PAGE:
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Area vets recognized

AUSTINTOWN — The bookends for staff Sgt. Joseph R. Calabria’s long military career are entering airborne school at Fort Bragg, N.C., at 16 to begin fulfilling a deep desire to serve his country, and at 81 receiving the latest award for having done so.

“You have no idea; from the bottom of my heart, I thank all these people. I’m so honored it’s unbelievable,” Calabria, a decorated Marine Corps and Vietnam War veteran, said.

Calabria, who also is the recipient of three Purple Hearts, was reacting to having received a Silver Star Award during Saturday’s 21st annual Ohio Military Hall of Fame Induction Ceremony at Quaker Steak & Lube, 5800 Patriot Blvd. He was awarded for gallantry and bravery while in Vietnam.

Also honored for his service was Navy and Army veteran James E. Smith, who also is 81, of Ashtabula, who was given a Distinguished Flying Cross.

U.S. Rep. Tim Ryan, D-Howland, presented the awards.

“You make the ultimate service for laying your life on the line for other people,” Ryan said. “Their sacrifices are inspiring for all of us.”

Coordinating the one-hour program were Leo H. Connolly Jr., who was inducted in 2011 into the Military Hall of Fame for valor, and Ken Jakubec of the Ohio Veterans Hall of Fame, who also acted as the event’s master of ceremonies.

Calabria, of Austintown, entered the military in 1956. He served as an engineer equipment foreman with the 11th Engineer Battalion, 3rd Marine Division.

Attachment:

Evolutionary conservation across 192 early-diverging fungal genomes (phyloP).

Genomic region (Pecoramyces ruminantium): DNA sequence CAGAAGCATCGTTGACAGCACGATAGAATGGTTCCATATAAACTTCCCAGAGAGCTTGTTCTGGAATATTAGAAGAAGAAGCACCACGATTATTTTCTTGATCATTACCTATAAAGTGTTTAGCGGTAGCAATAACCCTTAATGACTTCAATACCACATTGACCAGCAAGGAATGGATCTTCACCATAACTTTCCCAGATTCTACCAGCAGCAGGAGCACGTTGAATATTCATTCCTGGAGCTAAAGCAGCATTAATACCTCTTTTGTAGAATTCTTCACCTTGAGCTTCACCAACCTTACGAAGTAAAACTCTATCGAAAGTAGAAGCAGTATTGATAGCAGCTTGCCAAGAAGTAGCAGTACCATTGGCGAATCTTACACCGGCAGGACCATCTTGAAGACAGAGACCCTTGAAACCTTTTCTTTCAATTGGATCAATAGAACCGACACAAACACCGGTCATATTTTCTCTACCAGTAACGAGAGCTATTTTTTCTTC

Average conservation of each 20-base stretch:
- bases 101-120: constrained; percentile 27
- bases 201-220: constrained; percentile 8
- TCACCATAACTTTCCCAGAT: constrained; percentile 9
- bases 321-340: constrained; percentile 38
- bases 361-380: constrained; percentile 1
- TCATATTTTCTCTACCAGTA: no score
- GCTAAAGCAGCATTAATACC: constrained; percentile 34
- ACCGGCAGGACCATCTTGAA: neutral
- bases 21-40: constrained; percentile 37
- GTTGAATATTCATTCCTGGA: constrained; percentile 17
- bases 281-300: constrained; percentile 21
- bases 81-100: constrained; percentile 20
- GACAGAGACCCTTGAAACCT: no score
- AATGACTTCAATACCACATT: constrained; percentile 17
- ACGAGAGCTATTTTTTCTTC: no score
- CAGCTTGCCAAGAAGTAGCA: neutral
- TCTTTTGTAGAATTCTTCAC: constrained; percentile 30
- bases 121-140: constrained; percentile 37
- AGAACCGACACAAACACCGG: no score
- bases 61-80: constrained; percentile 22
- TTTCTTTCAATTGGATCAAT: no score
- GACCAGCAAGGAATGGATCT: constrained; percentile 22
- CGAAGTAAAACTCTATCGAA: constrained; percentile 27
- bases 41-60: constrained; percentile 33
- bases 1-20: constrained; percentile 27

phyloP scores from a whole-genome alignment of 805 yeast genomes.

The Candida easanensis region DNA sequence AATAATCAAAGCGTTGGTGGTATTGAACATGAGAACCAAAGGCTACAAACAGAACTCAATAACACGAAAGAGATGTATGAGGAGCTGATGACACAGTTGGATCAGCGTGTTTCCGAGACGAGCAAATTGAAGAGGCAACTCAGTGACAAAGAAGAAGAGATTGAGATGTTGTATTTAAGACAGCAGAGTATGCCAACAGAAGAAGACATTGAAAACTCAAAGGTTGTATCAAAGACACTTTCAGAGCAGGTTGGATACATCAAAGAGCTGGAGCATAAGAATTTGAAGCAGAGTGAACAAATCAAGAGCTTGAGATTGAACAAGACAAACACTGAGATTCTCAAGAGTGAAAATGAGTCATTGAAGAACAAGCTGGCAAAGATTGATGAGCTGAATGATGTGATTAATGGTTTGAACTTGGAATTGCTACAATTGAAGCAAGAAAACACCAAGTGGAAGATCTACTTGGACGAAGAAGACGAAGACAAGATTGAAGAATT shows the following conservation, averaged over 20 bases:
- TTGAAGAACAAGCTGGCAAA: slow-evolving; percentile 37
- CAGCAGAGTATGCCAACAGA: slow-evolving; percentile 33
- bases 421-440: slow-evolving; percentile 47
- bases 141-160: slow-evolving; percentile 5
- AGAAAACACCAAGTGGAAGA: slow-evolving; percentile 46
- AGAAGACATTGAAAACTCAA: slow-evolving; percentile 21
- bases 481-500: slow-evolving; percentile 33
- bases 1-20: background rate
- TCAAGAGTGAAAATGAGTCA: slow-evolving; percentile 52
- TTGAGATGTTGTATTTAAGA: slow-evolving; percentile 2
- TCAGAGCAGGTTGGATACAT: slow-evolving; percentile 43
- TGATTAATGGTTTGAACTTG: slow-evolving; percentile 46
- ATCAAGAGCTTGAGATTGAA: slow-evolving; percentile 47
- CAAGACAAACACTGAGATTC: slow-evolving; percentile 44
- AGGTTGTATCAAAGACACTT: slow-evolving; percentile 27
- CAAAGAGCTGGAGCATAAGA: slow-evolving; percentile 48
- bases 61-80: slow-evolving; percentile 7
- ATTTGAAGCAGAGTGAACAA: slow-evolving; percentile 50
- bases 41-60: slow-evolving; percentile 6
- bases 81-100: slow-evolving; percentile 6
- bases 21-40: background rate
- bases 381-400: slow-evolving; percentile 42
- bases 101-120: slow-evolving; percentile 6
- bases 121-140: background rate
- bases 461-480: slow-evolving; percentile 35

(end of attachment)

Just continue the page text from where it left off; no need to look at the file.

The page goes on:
While in Vietnam, his responsibilities included clearing fields of fire near Marine positions at Con Thien in Quang Tri Province. He had two tours of duty.

On May 8, 1967, two battalions of Vietnamese soldiers launched a night attack on Con Thien, which resulted in numerous casualties, before a reaction force countered the enemy assault. After discovering a bunker that enemy forces were using, Calabria singlehandedly assaulted it with hand grenades, killing six Vietnamese soldiers, and despite the grave danger, continued the action until recapturing the position.

In addition, Calabria risked his life by moving to a disabled tank to retrieve needed ammunition and distribute it to the other Marines.

Before retiring in 1973, he spent time at Bethesda Naval Hospital (now Walter Reed National Military Medical Center) and in Guam receiving rehabilitation therapies after having suffered spinal and other injuries.

Beginning in July 1963, Smith served two years in the Navy, then 18 in the Army, which included a one-year tour of duty from October 1967 to October 1968 in Vietnam with Troop A, 7th Armored Squadron, 17th Air Cavalry.

On Feb. 24, 1968, while piloting a light-observation helicopter, Smith hovered over the area where another helicopter crashed after having come under heavy enemy fire in Vietnam’s Kon Tum Province. He also flew over hostile territory to mark enemy positions, which allowed armed helicopters to make accurate assaults on the area.

In addition, Smith provided close fire support to protect the downed crew and maneuver a rifle platoon through a network of enemy bunkers, each of which he marked with smoke, before an infantry commander assaulted the complex. His decisions contributed to the rescue of the downed crew.

After his time in Vietnam, Smith, who graduated in 1963 from Youngstown College with a degree in retail management, became a helicopter gunnery instructor at Fort Rucker, Ala., he recalled. He said he’s grateful to have received his award.

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